The study found that while the amount of prescription drug abuse among teens was relatively unchanged, the level was unacceptably high. Unfortunately this flattening effect cannot be attributed to parents included in the study, who reported that Rx medicines were actually more accessible in the home now than in 2010.

    All of these findings underscore the importance of reaching and educating youth—and their parents—about the long-term consequences of teenage drug use.

    Parents, for resources on educating your children about drugs, please visit The Anti-Drug. Teens looking for support to resist drug use can visit Above the Influence.

  • Take Action: Find a National Take-Back Day Site Near You

    America is facing an unprecedented drug abuse epidemic fueled by prescription medications found in homes across the country.  According to the CDC, prescription drug overdoses claimed the lives of more than 15,500 Americans in 2009 – nearly four times the number of people who died from these drugs in 1999.

    In 2010, about 2,100 young people per day abused prescription drugs for the first time, and the majority of these pills came from friends, family, or in the home. Teens aren’t the only ones abusing medication; in 2010, Americans began using prescription drugs for non-medical reasons at a rate of about 6,600 people per day.

    With more people dying from drug-induced deaths than car accidents in America, it is vitally important that we do what is necessary to prevent drug abuse.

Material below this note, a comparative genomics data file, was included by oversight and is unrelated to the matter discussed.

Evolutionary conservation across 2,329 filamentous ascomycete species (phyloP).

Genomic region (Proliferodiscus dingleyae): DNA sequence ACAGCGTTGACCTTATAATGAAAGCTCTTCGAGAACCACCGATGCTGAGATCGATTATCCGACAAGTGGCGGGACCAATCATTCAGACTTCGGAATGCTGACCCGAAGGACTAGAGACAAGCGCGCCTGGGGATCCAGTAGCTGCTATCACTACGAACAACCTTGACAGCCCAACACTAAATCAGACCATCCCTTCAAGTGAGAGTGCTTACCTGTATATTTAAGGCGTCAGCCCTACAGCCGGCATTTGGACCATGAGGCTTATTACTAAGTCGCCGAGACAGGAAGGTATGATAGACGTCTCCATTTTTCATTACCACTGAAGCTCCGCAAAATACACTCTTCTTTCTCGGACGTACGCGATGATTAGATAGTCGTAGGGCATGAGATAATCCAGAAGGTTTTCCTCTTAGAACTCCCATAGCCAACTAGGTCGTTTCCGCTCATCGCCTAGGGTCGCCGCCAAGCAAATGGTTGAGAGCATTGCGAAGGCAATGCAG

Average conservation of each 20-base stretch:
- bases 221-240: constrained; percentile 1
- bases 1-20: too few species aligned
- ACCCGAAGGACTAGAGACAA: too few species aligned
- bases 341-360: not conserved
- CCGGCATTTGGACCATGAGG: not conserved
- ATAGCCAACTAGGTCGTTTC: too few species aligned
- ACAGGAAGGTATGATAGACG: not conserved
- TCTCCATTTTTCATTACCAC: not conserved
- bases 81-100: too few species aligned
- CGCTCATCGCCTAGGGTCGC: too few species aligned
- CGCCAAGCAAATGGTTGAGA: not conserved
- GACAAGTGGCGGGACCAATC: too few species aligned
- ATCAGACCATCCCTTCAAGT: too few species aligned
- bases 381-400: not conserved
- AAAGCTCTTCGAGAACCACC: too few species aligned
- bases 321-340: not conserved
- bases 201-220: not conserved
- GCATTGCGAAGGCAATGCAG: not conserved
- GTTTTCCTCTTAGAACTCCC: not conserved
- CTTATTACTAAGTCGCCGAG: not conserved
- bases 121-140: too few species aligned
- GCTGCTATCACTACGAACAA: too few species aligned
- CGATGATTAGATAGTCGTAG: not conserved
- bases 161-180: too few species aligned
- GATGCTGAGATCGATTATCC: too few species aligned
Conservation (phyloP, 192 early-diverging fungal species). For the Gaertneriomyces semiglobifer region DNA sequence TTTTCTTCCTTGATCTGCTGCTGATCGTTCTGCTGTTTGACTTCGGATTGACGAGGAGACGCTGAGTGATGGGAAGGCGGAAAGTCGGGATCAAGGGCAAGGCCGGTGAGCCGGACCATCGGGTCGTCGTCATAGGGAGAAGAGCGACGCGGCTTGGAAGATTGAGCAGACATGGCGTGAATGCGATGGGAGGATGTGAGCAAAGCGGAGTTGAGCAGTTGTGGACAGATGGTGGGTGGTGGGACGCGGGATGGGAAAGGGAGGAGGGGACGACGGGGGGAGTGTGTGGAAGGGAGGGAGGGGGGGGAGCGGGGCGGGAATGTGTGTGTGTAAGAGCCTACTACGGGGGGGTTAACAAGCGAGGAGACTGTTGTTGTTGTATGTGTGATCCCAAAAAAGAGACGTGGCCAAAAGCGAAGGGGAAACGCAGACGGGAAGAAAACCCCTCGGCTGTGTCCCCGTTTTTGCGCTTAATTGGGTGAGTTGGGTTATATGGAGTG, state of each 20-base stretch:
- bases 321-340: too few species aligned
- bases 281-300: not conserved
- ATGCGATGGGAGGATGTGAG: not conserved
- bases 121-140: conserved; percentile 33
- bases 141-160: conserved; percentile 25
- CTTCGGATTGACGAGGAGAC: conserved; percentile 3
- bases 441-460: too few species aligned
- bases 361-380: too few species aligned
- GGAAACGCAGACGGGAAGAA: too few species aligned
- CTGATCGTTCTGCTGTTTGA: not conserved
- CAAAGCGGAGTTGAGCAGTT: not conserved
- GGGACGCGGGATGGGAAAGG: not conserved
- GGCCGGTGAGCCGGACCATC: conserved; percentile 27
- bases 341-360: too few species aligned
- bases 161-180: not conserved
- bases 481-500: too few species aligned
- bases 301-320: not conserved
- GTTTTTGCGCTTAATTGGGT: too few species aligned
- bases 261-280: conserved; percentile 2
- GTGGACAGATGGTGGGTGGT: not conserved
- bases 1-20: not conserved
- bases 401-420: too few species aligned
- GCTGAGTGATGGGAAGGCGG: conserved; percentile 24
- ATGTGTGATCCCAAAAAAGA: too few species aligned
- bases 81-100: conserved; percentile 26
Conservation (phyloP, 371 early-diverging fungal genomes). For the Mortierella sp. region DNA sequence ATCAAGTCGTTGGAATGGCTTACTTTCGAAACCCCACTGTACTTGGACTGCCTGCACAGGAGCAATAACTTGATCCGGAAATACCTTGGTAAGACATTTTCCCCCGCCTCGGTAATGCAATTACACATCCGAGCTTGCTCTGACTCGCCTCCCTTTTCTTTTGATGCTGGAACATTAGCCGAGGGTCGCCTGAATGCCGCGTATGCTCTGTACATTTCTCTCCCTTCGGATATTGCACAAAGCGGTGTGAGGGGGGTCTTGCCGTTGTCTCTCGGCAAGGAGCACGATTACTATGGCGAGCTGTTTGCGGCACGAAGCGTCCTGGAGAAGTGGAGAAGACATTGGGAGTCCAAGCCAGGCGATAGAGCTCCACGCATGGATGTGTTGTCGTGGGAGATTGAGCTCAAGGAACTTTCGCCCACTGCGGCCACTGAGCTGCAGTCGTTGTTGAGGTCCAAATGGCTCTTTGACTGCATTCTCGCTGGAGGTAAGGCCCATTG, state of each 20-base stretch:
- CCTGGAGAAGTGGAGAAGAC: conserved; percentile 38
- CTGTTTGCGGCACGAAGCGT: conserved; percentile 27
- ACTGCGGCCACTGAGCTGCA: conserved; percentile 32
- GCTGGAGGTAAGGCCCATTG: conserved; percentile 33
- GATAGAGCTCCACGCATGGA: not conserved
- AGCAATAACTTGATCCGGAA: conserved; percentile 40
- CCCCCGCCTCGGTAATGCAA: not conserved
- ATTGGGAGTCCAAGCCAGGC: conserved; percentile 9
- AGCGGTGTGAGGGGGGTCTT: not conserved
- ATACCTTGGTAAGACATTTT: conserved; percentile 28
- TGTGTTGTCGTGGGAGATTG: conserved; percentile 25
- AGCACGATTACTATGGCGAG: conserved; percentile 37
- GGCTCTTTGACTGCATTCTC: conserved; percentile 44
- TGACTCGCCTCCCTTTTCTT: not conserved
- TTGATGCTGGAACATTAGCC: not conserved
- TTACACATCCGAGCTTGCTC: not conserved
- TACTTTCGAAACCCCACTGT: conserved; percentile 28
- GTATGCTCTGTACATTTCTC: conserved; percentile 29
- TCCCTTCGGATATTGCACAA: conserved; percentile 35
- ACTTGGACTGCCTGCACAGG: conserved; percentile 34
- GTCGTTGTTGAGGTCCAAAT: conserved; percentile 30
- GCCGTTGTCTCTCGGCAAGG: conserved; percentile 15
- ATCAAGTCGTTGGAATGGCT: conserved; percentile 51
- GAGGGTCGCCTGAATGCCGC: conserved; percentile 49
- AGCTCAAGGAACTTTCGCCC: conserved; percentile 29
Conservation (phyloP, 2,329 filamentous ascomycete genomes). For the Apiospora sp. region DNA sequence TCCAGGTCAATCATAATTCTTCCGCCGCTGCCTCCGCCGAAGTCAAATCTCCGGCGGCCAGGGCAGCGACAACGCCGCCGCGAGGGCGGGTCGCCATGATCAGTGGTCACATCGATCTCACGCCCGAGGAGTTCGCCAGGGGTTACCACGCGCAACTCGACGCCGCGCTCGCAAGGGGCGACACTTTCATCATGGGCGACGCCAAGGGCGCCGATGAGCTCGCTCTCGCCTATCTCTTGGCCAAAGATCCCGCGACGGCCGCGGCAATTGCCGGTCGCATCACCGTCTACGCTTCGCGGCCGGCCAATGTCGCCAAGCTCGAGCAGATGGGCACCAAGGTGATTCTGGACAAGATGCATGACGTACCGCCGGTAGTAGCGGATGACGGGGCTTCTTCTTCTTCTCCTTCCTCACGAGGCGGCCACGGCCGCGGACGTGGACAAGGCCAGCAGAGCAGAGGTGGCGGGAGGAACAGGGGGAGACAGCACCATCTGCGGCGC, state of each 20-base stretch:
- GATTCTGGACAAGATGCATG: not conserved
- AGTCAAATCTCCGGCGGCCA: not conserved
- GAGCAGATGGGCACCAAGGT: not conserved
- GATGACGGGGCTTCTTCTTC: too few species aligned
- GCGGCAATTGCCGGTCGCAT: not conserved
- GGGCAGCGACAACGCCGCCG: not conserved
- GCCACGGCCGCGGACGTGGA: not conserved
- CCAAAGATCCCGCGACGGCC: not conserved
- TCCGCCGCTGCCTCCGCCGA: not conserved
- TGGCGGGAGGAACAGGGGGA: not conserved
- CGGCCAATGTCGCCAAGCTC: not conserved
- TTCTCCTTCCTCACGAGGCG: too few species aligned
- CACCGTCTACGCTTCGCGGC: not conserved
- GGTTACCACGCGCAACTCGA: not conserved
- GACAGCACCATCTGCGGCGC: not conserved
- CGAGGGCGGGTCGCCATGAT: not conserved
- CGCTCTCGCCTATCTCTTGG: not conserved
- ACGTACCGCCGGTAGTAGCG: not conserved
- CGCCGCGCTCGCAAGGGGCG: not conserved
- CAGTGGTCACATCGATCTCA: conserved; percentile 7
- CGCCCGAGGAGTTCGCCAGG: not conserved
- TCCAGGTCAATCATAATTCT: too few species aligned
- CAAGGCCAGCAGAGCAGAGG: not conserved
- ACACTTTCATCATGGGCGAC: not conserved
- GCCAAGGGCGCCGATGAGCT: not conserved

Three out of four prescription drug overdoses involve opioid pain relievers, and, as we mentioned earlier this week, more than 65 percent of people who abuse medication obtain the drugs—for free, or without asking—from friends or family.  With prescription drug abuse now at epidemic levels, it is more important than ever to remove unused and or unwanted prescription drugs from your home. 

    Tomorrow, Saturday, April 28, Director Kerlikowske will participate in the fourth National Prescription Drug Take-Back Day, with scheduled visits to four collection locations in the Seattle area. For the event, organized by the Drug Enforcement Administration (DEA), collection sites around the country will allow residents to safely dispose of unneeded or unwanted prescription drugs in a cost-effective and environmentally responsible way.

    Approximately 377,086 pounds of unwanted or expired medications were turned in at more than 5,000 sites during DEA’s most recent Take-Back event in October 2011. In all, state, local and tribal partners have collected nearly 500 tons of pills during Take-Back events in 2010 and 2011.

    For more information about Take-Back Day, go here. To locate a take-back site near you, please use the DEA’s site locator. To learn more about the Administration’s strategy for combating prescription drug abuse, see the 2011 Prescription Drug Abuse Prevention Plan.